Democrats should stop saying no to 15% contribution plan

2/16/2010 4:16:39 PM

 

 

The following ran in The Journal News – Community View on February 13, 2010.

 

Submitted by County Legislators Jim Maisano, Gordon Burrows, Bernice Spreckman & John Testa

 

The Republican members of the Westchester County Board of Legislators applaud the recent columns by the Editorial Board and Phil Reisman calling for immediate passage of County Executive Rob Astorino’s proposal for 400 nonunion county employees to start contributing 15 percent to the cost of their health-care benefits. We also appreciate that the board’s Democratic leadership was challenged for their delays and roadblocks on this important legislation.

 

We wish to emphasize that the Republican county legislators endorsed this proposal two weeks ago. We are ready to vote for this legislation immediately and are troubled by the board’s blatant delaying tactics.

 

Recent elections demonstrate that voters want real change from our elected leaders, and they want it quickly. This was the clear message when voters selected a new county executive last November. This message is coming from Democrats, Republicans and independents. People understand we are still confronting an economic crisis. Many of our constituents are struggling with unemployment and high taxes. They are looking for decisive action to address their concerns.

 

We had hoped the new county executive and new board leadership would finally spark legislative action to reform the Westchester County government. Yet, remarkably, in our first opportunity to come together in a bipartisan way by passing the 15 percent employee health-benefit contribution, saving more than $1 million per year in the county budget, our board has done nothing but create obstacles to its passage.

 

We are deeply concerned about our county’s financial situation. We face a possible $60 million shortfall in the 2011 county budget, which our board will review in only nine months. Immediate action must be taken to reduce spending and everything must be on the table. These cuts may be difficult, but we have no other choice. We can either cut spending or raise taxes. The priority for the Republican county legislators is to make aggressive spending cuts immediately to avoid a property tax increase in 2011.

 

We strongly support the proposal to have county employees contribute 15 percent of their health-care benefits. In most county governments and many municipalities across New York state, employees do contribute to the cost of their health care. In the private sector, it is a long established standard procedure. Only two weeks ago, Dutchess County voted to require employee contributions. In the City of White Plains, employees hired after April 1 will contribute, and in the City of New Rochelle, employees contribute 18 percent of their health-care benefits and have done so since the 1980s.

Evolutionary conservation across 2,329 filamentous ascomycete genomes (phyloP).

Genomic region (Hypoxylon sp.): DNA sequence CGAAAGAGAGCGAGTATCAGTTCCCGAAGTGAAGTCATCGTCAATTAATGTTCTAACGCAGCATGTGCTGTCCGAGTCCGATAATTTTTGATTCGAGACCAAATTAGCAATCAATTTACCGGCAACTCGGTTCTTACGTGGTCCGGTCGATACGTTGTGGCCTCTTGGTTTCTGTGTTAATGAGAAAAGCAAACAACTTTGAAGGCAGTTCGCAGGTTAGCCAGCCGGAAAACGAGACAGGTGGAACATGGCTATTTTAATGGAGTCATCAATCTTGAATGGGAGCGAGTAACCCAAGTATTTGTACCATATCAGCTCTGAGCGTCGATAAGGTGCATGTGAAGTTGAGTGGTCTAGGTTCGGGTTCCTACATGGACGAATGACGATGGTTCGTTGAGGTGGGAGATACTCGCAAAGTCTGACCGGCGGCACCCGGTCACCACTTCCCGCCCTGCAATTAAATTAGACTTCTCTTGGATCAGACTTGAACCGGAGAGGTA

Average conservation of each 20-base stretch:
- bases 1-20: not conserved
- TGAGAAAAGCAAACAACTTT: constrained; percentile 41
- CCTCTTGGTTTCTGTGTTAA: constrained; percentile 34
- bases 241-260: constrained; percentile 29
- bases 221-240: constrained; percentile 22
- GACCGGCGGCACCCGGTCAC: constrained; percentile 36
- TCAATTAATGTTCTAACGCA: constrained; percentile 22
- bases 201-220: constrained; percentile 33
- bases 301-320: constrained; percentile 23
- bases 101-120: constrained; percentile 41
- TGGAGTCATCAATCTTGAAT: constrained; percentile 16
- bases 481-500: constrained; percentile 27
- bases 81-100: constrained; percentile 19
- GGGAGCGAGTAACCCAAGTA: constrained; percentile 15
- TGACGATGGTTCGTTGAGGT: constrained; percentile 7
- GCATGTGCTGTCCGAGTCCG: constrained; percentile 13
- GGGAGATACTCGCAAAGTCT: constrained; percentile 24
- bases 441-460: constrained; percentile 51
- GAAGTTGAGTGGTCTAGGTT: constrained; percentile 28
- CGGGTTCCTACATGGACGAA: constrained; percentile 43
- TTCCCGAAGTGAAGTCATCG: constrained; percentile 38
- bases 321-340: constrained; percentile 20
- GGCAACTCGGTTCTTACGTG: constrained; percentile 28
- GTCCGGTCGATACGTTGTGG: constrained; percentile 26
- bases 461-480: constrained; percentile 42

If this sounds like an important issue, it is — and it is too important to be a Democrat-vs.-Republican issue. This reform will save $1 million and sends a message that business as usual is over. In the past 10 years, health-care plan costs for county employees have skyrocketed from $67 million to almost $150 million per year. The cost of a family plan is more than $22,000 and for a single plan nearly $8,000.

 

The impact of these costs on Westchester’s budget is devastating, and we cannot keep raising property taxes to balance the budget. Property taxes are already too high. The proposed legislation will save money, while making a bold statement that we are committed to reducing the cost of the county government.

 

Unfortunately, the county executive’s proposal has hit one snag after another. First it was watered down when the Democratic leadership offered an alternative plan that covered relatively few employees. Then the proposed legislation was sidetracked to a newly created committee. In government, the quickest way to take the steam out of any proposal is to bury it in a "committee" — or in this case, three committees.

 

These delaying tactics are nothing more than different ways of saying no: no to a newly elected county executive, no to an eminently fair and fiscally responsible plan, and no to the taxpayers of Westchester. Frankly, if the Democratic legislators cannot even support this $1 million cut to the budget, how will they ever make the more difficult cuts to deal with the upcoming $60 million shortfall?

 

Elected officials everywhere need to start listening to their constituents. We must reform government, find new ways to provide services more efficiently and cost-effectively, and reduce wasteful and unnecessary spending.

 

Let’s show we heard this message, stop the delay and come together for a unanimous vote on this proposal. We are ready to vote for the 15 percent medical benefit contribution immediately. Who is with us?